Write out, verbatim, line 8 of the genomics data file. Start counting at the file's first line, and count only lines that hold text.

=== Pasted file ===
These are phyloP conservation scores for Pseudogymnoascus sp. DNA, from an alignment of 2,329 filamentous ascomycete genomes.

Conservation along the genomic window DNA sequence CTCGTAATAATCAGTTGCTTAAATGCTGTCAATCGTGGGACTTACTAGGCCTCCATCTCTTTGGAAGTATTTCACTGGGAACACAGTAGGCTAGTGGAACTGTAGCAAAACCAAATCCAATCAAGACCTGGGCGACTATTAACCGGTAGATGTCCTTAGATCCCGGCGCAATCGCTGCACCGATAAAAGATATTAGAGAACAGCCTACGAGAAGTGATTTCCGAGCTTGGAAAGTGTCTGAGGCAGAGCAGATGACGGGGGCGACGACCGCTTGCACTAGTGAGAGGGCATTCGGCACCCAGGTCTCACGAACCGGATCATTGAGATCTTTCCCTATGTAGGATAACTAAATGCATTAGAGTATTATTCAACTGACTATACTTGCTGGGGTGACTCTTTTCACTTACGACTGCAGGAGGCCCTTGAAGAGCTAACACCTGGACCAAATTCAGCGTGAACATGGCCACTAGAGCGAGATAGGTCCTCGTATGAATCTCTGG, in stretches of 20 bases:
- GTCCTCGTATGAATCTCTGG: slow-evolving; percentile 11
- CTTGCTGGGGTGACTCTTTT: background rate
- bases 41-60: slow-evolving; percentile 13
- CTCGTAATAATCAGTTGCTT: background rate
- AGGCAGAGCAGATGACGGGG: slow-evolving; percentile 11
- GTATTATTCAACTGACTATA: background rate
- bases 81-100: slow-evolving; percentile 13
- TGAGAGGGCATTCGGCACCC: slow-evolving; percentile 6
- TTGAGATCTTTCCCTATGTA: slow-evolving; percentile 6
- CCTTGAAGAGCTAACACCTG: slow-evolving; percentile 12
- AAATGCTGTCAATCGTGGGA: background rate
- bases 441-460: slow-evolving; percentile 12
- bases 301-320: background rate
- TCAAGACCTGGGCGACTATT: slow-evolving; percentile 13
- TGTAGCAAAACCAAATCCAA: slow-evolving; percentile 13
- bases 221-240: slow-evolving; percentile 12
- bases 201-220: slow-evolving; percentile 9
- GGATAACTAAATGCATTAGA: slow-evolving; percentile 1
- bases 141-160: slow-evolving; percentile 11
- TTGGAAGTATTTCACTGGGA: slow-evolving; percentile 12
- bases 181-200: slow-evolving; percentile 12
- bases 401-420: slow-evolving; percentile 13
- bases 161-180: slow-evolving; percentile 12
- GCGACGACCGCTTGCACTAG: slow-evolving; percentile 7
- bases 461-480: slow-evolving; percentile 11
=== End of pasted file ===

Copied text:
- GTATTATTCAACTGACTATA: background rate